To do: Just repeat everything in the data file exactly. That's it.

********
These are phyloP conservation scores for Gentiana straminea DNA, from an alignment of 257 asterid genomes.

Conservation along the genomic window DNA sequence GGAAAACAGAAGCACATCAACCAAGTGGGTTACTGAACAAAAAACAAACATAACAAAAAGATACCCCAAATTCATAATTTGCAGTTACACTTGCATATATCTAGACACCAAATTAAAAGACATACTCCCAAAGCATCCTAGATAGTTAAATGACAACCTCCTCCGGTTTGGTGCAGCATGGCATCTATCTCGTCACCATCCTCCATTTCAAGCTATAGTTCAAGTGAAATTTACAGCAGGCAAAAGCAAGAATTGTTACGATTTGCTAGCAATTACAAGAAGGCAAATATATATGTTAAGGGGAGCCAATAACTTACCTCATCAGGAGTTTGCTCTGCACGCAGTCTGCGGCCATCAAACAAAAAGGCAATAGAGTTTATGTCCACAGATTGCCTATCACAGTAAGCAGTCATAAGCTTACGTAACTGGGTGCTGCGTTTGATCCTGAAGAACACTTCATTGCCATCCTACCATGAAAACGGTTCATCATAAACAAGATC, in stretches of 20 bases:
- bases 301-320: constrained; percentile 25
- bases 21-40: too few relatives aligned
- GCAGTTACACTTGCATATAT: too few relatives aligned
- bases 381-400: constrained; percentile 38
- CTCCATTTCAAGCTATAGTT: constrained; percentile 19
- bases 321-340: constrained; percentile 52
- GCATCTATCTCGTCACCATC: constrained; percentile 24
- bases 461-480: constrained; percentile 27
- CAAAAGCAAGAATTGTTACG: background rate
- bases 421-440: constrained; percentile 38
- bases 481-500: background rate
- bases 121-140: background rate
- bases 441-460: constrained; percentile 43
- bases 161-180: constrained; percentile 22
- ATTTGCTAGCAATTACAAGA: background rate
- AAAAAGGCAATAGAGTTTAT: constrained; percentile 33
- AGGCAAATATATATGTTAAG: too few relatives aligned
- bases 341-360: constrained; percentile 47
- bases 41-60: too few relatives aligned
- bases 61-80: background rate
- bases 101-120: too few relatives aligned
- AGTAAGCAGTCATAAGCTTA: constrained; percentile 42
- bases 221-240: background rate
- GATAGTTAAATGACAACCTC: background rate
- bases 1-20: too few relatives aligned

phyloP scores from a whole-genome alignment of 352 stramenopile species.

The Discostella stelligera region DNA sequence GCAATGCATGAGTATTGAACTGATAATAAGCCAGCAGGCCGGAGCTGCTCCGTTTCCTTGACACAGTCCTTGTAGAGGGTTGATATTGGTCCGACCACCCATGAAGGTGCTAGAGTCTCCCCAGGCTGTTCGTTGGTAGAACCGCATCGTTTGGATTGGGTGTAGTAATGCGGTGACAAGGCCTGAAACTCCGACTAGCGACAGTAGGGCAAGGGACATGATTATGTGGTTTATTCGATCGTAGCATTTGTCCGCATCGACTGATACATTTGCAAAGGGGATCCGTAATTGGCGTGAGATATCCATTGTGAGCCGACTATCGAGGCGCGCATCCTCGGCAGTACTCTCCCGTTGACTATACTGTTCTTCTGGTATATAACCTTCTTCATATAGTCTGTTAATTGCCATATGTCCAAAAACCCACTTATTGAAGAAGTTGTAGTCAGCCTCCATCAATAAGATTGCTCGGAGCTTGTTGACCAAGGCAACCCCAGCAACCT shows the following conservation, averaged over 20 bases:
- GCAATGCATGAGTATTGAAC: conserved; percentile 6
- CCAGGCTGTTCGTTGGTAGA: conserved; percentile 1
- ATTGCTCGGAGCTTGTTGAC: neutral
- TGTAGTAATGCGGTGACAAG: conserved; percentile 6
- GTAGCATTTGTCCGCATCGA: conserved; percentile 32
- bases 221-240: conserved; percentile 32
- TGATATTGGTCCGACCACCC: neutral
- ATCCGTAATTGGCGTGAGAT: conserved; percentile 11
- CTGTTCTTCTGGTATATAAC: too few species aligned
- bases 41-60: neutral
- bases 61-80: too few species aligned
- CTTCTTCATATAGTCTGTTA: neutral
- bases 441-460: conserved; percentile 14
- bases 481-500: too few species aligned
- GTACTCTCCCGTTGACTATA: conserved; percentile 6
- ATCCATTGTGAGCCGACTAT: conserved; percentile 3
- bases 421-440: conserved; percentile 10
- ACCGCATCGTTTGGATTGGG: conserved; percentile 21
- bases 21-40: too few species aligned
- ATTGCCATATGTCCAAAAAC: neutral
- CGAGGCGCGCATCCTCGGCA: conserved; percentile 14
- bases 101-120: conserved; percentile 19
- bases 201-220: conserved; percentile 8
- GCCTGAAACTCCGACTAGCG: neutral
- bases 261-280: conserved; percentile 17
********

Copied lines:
These are phyloP conservation scores for Gentiana straminea DNA, from an alignment of 257 asterid genomes.

Conservation along the genomic window DNA sequence GGAAAACAGAAGCACATCAACCAAGTGGGTTACTGAACAAAAAACAAACATAACAAAAAGATACCCCAAATTCATAATTTGCAGTTACACTTGCATATATCTAGACACCAAATTAAAAGACATACTCCCAAAGCATCCTAGATAGTTAAATGACAACCTCCTCCGGTTTGGTGCAGCATGGCATCTATCTCGTCACCATCCTCCATTTCAAGCTATAGTTCAAGTGAAATTTACAGCAGGCAAAAGCAAGAATTGTTACGATTTGCTAGCAATTACAAGAAGGCAAATATATATGTTAAGGGGAGCCAATAACTTACCTCATCAGGAGTTTGCTCTGCACGCAGTCTGCGGCCATCAAACAAAAAGGCAATAGAGTTTATGTCCACAGATTGCCTATCACAGTAAGCAGTCATAAGCTTACGTAACTGGGTGCTGCGTTTGATCCTGAAGAACACTTCATTGCCATCCTACCATGAAAACGGTTCATCATAAACAAGATC, in stretches of 20 bases:
- bases 301-320: constrained; percentile 25
- bases 21-40: too few relatives aligned
- GCAGTTACACTTGCATATAT: too few relatives aligned
- bases 381-400: constrained; percentile 38
- CTCCATTTCAAGCTATAGTT: constrained; percentile 19
- bases 321-340: constrained; percentile 52
- GCATCTATCTCGTCACCATC: constrained; percentile 24
- bases 461-480: constrained; percentile 27
- CAAAAGCAAGAATTGTTACG: background rate
- bases 421-440: constrained; percentile 38
- bases 481-500: background rate
- bases 121-140: background rate
- bases 441-460: constrained; percentile 43
- bases 161-180: constrained; percentile 22
- ATTTGCTAGCAATTACAAGA: background rate
- AAAAAGGCAATAGAGTTTAT: constrained; percentile 33
- AGGCAAATATATATGTTAAG: too few relatives aligned
- bases 341-360: constrained; percentile 47
- bases 41-60: too few relatives aligned
- bases 61-80: background rate
- bases 101-120: too few relatives aligned
- AGTAAGCAGTCATAAGCTTA: constrained; percentile 42
- bases 221-240: background rate
- GATAGTTAAATGACAACCTC: background rate
- bases 1-20: too few relatives aligned

phyloP scores from a whole-genome alignment of 352 stramenopile species.

The Discostella stelligera region DNA sequence GCAATGCATGAGTATTGAACTGATAATAAGCCAGCAGGCCGGAGCTGCTCCGTTTCCTTGACACAGTCCTTGTAGAGGGTTGATATTGGTCCGACCACCCATGAAGGTGCTAGAGTCTCCCCAGGCTGTTCGTTGGTAGAACCGCATCGTTTGGATTGGGTGTAGTAATGCGGTGACAAGGCCTGAAACTCCGACTAGCGACAGTAGGGCAAGGGACATGATTATGTGGTTTATTCGATCGTAGCATTTGTCCGCATCGACTGATACATTTGCAAAGGGGATCCGTAATTGGCGTGAGATATCCATTGTGAGCCGACTATCGAGGCGCGCATCCTCGGCAGTACTCTCCCGTTGACTATACTGTTCTTCTGGTATATAACCTTCTTCATATAGTCTGTTAATTGCCATATGTCCAAAAACCCACTTATTGAAGAAGTTGTAGTCAGCCTCCATCAATAAGATTGCTCGGAGCTTGTTGACCAAGGCAACCCCAGCAACCT shows the following conservation, averaged over 20 bases:
- GCAATGCATGAGTATTGAAC: conserved; percentile 6
- CCAGGCTGTTCGTTGGTAGA: conserved; percentile 1
- ATTGCTCGGAGCTTGTTGAC: neutral
- TGTAGTAATGCGGTGACAAG: conserved; percentile 6
- GTAGCATTTGTCCGCATCGA: conserved; percentile 32
- bases 221-240: conserved; percentile 32
- TGATATTGGTCCGACCACCC: neutral
- ATCCGTAATTGGCGTGAGAT: conserved; percentile 11
- CTGTTCTTCTGGTATATAAC: too few species aligned
- bases 41-60: neutral
- bases 61-80: too few species aligned
- CTTCTTCATATAGTCTGTTA: neutral
- bases 441-460: conserved; percentile 14
- bases 481-500: too few species aligned
- GTACTCTCCCGTTGACTATA: conserved; percentile 6
- ATCCATTGTGAGCCGACTAT: conserved; percentile 3
- bases 421-440: conserved; percentile 10
- ACCGCATCGTTTGGATTGGG: conserved; percentile 21
- bases 21-40: too few species aligned
- ATTGCCATATGTCCAAAAAC: neutral
- CGAGGCGCGCATCCTCGGCA: conserved; percentile 14
- bases 101-120: conserved; percentile 19
- bases 201-220: conserved; percentile 8
- GCCTGAAACTCCGACTAGCG: neutral
- bases 261-280: conserved; percentile 17